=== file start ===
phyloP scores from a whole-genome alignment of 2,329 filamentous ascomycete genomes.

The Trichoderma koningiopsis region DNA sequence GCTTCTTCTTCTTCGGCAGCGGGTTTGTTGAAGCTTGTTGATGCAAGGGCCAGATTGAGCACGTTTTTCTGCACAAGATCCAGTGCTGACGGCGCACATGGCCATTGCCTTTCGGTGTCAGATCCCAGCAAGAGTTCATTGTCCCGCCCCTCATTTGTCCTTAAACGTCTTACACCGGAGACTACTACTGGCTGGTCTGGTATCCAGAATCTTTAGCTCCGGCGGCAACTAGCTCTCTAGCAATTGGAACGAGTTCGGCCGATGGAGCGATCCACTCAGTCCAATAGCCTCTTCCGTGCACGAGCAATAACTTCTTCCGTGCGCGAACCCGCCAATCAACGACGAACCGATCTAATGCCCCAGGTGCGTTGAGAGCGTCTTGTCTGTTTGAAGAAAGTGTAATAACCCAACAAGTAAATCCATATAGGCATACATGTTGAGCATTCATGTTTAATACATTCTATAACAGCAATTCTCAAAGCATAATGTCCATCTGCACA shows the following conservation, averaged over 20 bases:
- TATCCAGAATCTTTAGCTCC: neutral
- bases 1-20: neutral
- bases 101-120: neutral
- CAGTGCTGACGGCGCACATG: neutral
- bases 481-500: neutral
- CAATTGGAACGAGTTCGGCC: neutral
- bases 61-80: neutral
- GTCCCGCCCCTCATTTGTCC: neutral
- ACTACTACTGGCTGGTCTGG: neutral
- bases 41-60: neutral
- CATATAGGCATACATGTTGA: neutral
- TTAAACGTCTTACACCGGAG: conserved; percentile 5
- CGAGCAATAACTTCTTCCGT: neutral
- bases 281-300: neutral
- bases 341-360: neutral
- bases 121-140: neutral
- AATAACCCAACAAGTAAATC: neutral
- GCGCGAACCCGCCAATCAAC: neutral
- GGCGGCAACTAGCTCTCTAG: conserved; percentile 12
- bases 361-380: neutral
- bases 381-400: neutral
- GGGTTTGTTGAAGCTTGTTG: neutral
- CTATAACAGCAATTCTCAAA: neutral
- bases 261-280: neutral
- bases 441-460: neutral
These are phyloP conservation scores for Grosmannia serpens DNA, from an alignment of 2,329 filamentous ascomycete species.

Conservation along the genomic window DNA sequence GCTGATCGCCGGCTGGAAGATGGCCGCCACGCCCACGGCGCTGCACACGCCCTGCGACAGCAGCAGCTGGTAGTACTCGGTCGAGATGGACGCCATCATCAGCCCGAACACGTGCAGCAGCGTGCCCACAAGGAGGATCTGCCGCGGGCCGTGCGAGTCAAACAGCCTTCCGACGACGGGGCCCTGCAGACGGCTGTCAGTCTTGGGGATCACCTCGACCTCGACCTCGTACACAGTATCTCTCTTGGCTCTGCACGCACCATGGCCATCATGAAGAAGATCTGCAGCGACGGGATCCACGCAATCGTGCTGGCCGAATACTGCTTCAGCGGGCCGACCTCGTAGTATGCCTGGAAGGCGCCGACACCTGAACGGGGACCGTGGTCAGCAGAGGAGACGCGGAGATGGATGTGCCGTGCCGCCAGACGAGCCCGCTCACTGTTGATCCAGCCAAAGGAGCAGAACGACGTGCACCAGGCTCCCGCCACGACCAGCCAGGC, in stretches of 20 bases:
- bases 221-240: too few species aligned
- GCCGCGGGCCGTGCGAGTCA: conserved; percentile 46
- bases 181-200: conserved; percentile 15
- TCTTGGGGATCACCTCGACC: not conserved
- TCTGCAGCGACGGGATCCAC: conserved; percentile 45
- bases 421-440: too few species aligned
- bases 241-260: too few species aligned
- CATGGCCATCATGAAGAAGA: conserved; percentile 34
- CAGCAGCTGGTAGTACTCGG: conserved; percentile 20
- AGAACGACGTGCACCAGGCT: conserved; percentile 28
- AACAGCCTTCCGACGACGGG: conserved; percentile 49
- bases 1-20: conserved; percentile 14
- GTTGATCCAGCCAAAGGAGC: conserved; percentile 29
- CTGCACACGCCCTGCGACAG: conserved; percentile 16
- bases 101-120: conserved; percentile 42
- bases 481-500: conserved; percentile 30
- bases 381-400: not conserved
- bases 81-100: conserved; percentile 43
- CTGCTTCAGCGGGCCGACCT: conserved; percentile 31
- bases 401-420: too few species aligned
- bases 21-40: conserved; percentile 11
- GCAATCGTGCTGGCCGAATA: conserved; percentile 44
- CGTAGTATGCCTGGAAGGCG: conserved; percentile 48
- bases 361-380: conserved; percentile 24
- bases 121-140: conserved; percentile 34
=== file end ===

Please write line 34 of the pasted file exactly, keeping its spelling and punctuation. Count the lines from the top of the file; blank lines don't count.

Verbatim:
- TCTGCAGCGACGGGATCCAC: conserved; percentile 45